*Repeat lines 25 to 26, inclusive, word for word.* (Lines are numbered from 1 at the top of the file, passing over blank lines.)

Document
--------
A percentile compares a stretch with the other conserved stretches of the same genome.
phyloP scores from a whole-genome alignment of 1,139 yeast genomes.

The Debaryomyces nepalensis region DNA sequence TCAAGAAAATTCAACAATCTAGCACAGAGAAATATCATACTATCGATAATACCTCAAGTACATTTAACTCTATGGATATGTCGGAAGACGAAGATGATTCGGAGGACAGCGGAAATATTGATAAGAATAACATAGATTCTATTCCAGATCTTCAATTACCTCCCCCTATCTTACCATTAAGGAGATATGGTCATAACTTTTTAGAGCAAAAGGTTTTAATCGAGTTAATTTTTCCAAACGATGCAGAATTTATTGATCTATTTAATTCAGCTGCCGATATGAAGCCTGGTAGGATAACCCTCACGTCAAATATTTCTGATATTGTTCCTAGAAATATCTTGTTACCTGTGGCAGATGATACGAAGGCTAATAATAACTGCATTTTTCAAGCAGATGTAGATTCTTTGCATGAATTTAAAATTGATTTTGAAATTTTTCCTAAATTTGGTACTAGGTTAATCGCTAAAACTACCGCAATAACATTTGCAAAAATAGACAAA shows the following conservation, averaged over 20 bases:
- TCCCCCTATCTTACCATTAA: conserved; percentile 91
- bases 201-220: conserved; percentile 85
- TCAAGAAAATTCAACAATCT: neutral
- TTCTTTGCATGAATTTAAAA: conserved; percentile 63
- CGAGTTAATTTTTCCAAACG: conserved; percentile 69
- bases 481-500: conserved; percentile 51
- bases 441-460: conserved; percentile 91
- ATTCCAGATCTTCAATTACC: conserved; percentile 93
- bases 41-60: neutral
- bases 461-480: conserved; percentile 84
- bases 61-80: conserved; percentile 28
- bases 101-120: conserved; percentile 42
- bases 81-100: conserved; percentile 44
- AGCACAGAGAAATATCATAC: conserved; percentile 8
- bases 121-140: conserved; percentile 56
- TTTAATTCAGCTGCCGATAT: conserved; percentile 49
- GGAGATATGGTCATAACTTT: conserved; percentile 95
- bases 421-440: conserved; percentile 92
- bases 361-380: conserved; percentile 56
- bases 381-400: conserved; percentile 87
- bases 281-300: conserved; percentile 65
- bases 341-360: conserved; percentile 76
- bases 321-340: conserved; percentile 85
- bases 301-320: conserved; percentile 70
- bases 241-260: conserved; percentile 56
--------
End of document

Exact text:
- bases 341-360: conserved; percentile 76
- bases 321-340: conserved; percentile 85